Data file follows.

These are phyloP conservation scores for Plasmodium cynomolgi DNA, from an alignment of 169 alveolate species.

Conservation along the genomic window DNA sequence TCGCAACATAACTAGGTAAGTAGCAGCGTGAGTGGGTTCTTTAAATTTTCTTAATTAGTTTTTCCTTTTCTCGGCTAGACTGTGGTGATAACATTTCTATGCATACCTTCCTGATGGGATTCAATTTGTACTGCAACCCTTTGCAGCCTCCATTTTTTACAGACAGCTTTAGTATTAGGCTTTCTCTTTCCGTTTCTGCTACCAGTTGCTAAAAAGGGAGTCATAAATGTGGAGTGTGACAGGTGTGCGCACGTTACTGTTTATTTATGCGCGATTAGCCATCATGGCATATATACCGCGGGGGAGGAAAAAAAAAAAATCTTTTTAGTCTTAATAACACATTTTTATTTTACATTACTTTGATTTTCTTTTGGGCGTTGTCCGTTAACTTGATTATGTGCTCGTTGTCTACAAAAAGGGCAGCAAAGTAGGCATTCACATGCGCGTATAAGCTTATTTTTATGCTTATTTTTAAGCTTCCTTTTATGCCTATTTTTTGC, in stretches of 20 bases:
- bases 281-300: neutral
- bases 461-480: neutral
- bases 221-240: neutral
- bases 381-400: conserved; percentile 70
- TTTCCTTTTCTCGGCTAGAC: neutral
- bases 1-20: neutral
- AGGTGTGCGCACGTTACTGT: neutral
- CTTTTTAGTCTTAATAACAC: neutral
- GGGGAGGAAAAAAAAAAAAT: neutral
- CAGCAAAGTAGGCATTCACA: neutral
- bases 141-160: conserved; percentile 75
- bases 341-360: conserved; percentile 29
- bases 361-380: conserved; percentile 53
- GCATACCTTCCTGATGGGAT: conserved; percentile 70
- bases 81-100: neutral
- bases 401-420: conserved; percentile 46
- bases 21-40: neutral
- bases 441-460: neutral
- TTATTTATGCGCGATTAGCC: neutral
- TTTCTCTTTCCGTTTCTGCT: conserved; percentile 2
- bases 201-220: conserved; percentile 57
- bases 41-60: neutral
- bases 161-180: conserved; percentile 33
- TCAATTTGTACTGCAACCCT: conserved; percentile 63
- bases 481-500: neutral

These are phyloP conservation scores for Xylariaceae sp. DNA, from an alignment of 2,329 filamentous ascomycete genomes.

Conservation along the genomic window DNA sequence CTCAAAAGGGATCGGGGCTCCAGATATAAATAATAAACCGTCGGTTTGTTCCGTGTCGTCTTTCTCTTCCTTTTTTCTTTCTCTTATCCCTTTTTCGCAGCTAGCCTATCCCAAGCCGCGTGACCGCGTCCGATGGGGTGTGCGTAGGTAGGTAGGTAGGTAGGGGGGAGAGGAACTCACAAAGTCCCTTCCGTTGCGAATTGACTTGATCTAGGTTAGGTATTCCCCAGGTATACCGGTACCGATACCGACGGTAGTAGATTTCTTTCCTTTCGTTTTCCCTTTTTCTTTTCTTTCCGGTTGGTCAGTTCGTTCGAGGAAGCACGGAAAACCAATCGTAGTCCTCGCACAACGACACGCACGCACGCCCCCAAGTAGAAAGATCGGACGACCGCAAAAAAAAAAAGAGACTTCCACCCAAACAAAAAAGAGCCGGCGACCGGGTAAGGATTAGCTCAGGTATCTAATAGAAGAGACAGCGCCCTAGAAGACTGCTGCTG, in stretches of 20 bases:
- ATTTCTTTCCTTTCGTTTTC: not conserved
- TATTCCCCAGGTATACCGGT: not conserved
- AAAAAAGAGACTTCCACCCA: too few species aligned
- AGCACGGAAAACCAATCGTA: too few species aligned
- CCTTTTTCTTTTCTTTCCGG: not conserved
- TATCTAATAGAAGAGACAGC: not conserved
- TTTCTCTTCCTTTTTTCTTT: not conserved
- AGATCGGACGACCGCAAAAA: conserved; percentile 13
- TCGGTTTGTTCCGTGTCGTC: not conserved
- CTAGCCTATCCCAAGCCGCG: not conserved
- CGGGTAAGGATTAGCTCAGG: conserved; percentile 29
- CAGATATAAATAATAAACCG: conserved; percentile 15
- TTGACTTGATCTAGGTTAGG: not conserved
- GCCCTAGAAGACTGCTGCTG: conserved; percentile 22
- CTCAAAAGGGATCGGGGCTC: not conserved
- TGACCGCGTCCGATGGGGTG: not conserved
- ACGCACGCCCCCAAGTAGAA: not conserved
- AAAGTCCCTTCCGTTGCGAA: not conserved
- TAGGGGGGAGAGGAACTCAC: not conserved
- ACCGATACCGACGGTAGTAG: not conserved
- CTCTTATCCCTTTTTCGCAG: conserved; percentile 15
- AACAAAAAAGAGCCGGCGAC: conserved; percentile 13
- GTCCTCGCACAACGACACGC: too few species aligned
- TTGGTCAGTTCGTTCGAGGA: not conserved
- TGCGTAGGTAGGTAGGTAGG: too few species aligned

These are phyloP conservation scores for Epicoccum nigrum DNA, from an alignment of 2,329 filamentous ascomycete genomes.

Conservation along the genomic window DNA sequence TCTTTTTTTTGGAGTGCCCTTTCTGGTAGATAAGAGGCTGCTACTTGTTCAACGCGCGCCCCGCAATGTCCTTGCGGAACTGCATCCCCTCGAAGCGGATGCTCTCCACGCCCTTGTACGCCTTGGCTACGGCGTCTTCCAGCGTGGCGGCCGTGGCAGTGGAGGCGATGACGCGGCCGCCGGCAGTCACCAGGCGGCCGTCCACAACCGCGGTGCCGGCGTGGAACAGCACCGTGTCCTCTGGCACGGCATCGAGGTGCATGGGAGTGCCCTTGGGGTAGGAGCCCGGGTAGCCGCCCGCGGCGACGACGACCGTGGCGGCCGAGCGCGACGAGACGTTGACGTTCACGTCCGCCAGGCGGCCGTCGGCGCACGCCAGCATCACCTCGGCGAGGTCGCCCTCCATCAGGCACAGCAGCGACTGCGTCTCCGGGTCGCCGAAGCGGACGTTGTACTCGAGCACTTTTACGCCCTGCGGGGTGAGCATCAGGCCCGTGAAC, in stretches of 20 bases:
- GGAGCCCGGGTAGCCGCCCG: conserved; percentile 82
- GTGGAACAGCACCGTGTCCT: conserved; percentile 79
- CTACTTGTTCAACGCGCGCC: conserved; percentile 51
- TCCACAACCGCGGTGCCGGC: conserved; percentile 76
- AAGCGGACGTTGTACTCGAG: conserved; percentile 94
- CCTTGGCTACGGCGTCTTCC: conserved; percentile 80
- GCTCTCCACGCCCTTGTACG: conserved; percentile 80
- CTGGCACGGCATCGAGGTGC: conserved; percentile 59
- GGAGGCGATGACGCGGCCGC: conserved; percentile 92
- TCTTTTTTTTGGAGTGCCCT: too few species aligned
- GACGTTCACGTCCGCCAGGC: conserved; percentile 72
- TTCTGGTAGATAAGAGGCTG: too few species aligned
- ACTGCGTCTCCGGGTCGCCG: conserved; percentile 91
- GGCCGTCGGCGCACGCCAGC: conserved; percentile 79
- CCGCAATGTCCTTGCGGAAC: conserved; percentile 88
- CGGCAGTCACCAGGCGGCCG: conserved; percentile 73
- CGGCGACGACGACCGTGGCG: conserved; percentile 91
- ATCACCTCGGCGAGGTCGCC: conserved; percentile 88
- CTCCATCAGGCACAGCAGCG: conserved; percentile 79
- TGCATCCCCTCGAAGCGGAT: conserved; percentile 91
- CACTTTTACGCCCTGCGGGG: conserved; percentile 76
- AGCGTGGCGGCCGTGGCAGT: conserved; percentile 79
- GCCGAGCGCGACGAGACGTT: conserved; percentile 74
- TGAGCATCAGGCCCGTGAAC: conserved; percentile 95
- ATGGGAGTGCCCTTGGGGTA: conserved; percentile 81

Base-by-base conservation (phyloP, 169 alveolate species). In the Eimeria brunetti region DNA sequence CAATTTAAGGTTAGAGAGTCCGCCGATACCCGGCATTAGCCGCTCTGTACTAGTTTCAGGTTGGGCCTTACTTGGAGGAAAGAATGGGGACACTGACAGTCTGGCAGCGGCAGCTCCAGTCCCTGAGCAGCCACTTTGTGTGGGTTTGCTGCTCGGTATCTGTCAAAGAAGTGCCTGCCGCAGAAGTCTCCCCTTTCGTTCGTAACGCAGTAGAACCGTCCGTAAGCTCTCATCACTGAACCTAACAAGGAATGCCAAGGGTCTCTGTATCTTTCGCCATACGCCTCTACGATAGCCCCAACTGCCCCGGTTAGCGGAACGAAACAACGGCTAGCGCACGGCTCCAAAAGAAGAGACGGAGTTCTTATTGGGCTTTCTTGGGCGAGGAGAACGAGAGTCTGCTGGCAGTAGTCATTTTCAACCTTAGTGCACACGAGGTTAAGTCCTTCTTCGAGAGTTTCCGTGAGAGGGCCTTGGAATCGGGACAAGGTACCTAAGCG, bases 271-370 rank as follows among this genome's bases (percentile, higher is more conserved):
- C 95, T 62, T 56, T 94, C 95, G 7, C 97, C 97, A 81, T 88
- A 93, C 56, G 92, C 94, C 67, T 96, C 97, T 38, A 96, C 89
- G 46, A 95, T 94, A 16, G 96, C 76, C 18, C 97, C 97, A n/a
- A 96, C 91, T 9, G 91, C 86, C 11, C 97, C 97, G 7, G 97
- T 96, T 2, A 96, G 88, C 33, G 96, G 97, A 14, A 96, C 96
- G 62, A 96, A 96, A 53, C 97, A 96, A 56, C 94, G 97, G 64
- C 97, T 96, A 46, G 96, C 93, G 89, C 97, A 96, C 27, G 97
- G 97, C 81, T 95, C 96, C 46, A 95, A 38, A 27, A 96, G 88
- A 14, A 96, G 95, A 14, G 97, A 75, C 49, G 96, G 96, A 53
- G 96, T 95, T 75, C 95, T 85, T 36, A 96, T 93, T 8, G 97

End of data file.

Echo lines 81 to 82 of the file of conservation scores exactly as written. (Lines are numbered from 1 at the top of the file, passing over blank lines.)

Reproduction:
- ATGGGAGTGCCCTTGGGGTA: conserved; percentile 81

Base-by-base conservation (phyloP, 169 alveolate species). In the Eimeria brunetti region DNA sequence CAATTTAAGGTTAGAGAGTCCGCCGATACCCGGCATTAGCCGCTCTGTACTAGTTTCAGGTTGGGCCTTACTTGGAGGAAAGAATGGGGACACTGACAGTCTGGCAGCGGCAGCTCCAGTCCCTGAGCAGCCACTTTGTGTGGGTTTGCTGCTCGGTATCTGTCAAAGAAGTGCCTGCCGCAGAAGTCTCCCCTTTCGTTCGTAACGCAGTAGAACCGTCCGTAAGCTCTCATCACTGAACCTAACAAGGAATGCCAAGGGTCTCTGTATCTTTCGCCATACGCCTCTACGATAGCCCCAACTGCCCCGGTTAGCGGAACGAAACAACGGCTAGCGCACGGCTCCAAAAGAAGAGACGGAGTTCTTATTGGGCTTTCTTGGGCGAGGAGAACGAGAGTCTGCTGGCAGTAGTCATTTTCAACCTTAGTGCACACGAGGTTAAGTCCTTCTTCGAGAGTTTCCGTGAGAGGGCCTTGGAATCGGGACAAGGTACCTAAGCG, bases 271-370 rank as follows among this genome's bases (percentile, higher is more conserved):